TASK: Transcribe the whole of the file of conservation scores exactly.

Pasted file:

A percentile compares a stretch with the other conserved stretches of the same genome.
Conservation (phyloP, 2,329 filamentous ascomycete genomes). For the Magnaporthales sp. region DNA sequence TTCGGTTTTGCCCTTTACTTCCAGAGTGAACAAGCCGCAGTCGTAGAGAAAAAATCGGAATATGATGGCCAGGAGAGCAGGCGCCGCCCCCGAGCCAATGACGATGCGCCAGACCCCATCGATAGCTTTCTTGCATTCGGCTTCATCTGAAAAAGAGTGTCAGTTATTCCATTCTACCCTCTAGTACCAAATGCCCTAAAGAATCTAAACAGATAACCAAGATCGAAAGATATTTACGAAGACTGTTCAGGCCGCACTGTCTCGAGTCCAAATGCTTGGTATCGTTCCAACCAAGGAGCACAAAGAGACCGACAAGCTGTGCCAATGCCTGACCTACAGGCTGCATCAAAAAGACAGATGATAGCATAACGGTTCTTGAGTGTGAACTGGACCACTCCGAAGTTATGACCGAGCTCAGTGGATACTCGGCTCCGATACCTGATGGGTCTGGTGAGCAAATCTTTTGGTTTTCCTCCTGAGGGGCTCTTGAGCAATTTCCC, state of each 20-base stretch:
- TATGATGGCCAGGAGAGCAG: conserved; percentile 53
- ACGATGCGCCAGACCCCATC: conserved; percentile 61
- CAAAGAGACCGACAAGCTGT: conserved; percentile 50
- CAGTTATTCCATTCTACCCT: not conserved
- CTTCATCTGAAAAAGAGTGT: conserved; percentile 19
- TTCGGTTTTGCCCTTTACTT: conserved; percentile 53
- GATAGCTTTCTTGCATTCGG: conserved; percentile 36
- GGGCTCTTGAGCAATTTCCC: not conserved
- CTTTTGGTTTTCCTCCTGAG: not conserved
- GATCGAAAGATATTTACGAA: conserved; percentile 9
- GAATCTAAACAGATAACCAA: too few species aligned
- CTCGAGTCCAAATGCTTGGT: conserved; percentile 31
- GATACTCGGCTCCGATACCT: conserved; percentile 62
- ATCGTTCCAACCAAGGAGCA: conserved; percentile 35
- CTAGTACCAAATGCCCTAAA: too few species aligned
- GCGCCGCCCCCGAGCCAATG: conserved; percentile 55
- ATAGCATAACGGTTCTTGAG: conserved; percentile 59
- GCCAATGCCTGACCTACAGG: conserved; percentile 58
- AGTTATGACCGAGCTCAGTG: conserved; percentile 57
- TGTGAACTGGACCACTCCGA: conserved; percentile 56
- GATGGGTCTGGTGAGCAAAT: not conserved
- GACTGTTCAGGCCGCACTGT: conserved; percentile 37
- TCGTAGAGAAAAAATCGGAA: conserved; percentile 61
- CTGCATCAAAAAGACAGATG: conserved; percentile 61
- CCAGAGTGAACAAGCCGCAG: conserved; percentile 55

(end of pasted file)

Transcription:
A percentile compares a stretch with the other conserved stretches of the same genome.
Conservation (phyloP, 2,329 filamentous ascomycete genomes). For the Magnaporthales sp. region DNA sequence TTCGGTTTTGCCCTTTACTTCCAGAGTGAACAAGCCGCAGTCGTAGAGAAAAAATCGGAATATGATGGCCAGGAGAGCAGGCGCCGCCCCCGAGCCAATGACGATGCGCCAGACCCCATCGATAGCTTTCTTGCATTCGGCTTCATCTGAAAAAGAGTGTCAGTTATTCCATTCTACCCTCTAGTACCAAATGCCCTAAAGAATCTAAACAGATAACCAAGATCGAAAGATATTTACGAAGACTGTTCAGGCCGCACTGTCTCGAGTCCAAATGCTTGGTATCGTTCCAACCAAGGAGCACAAAGAGACCGACAAGCTGTGCCAATGCCTGACCTACAGGCTGCATCAAAAAGACAGATGATAGCATAACGGTTCTTGAGTGTGAACTGGACCACTCCGAAGTTATGACCGAGCTCAGTGGATACTCGGCTCCGATACCTGATGGGTCTGGTGAGCAAATCTTTTGGTTTTCCTCCTGAGGGGCTCTTGAGCAATTTCCC, state of each 20-base stretch:
- TATGATGGCCAGGAGAGCAG: conserved; percentile 53
- ACGATGCGCCAGACCCCATC: conserved; percentile 61
- CAAAGAGACCGACAAGCTGT: conserved; percentile 50
- CAGTTATTCCATTCTACCCT: not conserved
- CTTCATCTGAAAAAGAGTGT: conserved; percentile 19
- TTCGGTTTTGCCCTTTACTT: conserved; percentile 53
- GATAGCTTTCTTGCATTCGG: conserved; percentile 36
- GGGCTCTTGAGCAATTTCCC: not conserved
- CTTTTGGTTTTCCTCCTGAG: not conserved
- GATCGAAAGATATTTACGAA: conserved; percentile 9
- GAATCTAAACAGATAACCAA: too few species aligned
- CTCGAGTCCAAATGCTTGGT: conserved; percentile 31
- GATACTCGGCTCCGATACCT: conserved; percentile 62
- ATCGTTCCAACCAAGGAGCA: conserved; percentile 35
- CTAGTACCAAATGCCCTAAA: too few species aligned
- GCGCCGCCCCCGAGCCAATG: conserved; percentile 55
- ATAGCATAACGGTTCTTGAG: conserved; percentile 59
- GCCAATGCCTGACCTACAGG: conserved; percentile 58
- AGTTATGACCGAGCTCAGTG: conserved; percentile 57
- TGTGAACTGGACCACTCCGA: conserved; percentile 56
- GATGGGTCTGGTGAGCAAAT: not conserved
- GACTGTTCAGGCCGCACTGT: conserved; percentile 37
- TCGTAGAGAAAAAATCGGAA: conserved; percentile 61
- CTGCATCAAAAAGACAGATG: conserved; percentile 61
- CCAGAGTGAACAAGCCGCAG: conserved; percentile 55